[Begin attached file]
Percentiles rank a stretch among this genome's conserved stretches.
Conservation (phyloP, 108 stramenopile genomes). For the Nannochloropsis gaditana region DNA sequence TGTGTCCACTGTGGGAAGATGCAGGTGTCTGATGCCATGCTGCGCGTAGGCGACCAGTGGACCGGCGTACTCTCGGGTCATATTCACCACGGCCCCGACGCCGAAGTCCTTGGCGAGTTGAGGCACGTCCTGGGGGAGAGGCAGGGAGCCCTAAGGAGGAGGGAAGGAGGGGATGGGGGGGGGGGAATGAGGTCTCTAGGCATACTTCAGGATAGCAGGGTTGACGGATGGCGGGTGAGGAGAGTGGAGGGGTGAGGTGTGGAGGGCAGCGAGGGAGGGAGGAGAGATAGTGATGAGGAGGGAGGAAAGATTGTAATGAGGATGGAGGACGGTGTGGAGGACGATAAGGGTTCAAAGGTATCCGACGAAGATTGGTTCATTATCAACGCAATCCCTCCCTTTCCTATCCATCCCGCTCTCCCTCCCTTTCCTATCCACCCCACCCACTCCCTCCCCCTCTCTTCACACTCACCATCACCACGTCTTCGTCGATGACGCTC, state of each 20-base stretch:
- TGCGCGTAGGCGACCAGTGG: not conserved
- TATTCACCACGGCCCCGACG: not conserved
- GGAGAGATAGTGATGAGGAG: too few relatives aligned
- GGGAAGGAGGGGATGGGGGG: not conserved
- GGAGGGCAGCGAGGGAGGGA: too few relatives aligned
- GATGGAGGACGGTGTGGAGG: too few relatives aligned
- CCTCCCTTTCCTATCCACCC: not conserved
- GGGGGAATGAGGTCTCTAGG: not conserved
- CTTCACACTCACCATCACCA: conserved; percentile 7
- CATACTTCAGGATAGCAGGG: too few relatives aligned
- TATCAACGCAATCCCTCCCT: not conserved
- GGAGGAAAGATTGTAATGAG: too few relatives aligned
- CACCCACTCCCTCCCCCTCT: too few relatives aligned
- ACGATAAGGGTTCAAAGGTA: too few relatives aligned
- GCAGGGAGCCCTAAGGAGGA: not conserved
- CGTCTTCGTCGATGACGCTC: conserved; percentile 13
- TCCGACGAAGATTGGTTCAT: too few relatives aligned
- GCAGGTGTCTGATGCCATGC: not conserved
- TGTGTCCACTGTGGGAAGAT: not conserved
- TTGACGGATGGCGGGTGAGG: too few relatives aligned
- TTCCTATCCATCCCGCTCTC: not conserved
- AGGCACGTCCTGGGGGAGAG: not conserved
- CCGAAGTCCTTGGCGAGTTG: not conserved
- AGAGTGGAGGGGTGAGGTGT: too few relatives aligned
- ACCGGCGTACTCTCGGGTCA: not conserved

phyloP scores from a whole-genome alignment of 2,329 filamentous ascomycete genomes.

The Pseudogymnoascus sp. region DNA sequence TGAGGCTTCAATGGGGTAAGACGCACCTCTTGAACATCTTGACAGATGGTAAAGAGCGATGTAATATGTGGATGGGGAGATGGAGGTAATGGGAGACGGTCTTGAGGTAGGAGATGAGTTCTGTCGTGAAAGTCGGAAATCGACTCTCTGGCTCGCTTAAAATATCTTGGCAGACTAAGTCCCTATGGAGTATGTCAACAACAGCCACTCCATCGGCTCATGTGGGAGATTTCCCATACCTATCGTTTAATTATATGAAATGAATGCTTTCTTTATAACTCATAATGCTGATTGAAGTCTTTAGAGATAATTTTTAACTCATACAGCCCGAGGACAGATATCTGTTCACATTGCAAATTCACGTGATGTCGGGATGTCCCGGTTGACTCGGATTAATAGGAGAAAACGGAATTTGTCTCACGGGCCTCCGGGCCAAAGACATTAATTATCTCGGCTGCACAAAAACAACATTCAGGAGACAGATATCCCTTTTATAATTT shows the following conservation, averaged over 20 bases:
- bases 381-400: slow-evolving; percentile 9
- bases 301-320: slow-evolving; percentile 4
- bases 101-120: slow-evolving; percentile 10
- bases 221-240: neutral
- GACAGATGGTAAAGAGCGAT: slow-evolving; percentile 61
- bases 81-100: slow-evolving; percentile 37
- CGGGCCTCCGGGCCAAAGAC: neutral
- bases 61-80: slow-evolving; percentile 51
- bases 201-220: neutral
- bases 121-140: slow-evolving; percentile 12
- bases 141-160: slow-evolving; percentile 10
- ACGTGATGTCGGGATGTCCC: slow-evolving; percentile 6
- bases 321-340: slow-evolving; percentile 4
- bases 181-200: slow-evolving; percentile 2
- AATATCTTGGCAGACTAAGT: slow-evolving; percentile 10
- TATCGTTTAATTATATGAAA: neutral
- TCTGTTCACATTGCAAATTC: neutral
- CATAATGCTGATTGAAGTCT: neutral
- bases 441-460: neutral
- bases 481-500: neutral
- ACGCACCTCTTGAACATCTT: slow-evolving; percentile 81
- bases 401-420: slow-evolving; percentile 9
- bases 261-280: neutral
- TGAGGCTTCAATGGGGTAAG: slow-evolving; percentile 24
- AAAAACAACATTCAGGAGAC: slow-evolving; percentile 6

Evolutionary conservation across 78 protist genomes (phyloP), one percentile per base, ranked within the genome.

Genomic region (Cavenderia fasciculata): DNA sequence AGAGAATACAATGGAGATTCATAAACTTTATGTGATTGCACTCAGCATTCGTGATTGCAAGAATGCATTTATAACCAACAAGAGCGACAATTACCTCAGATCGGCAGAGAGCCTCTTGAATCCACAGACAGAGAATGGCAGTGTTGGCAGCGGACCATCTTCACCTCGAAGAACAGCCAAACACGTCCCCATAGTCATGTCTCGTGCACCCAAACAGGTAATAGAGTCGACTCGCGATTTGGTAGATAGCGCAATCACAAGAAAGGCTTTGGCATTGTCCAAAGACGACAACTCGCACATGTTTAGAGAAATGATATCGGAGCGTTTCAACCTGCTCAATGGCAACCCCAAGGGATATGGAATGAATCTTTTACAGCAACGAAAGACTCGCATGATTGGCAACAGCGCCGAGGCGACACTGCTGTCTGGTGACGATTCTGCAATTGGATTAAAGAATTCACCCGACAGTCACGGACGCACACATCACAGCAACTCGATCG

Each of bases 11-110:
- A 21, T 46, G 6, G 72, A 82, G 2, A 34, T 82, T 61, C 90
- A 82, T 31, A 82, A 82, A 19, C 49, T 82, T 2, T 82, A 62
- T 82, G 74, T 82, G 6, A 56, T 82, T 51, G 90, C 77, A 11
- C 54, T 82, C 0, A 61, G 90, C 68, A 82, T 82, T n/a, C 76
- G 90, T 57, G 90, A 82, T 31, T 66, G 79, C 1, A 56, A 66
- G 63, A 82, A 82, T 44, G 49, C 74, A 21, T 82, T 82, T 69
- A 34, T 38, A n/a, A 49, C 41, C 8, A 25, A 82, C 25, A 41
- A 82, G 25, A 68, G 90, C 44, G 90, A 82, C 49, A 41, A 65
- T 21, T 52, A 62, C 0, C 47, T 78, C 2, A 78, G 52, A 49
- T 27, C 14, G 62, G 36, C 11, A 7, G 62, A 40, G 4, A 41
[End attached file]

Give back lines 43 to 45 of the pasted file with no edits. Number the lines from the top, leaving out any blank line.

- bases 181-200: slow-evolving; percentile 2
- AATATCTTGGCAGACTAAGT: slow-evolving; percentile 10
- TATCGTTTAATTATATGAAA: neutral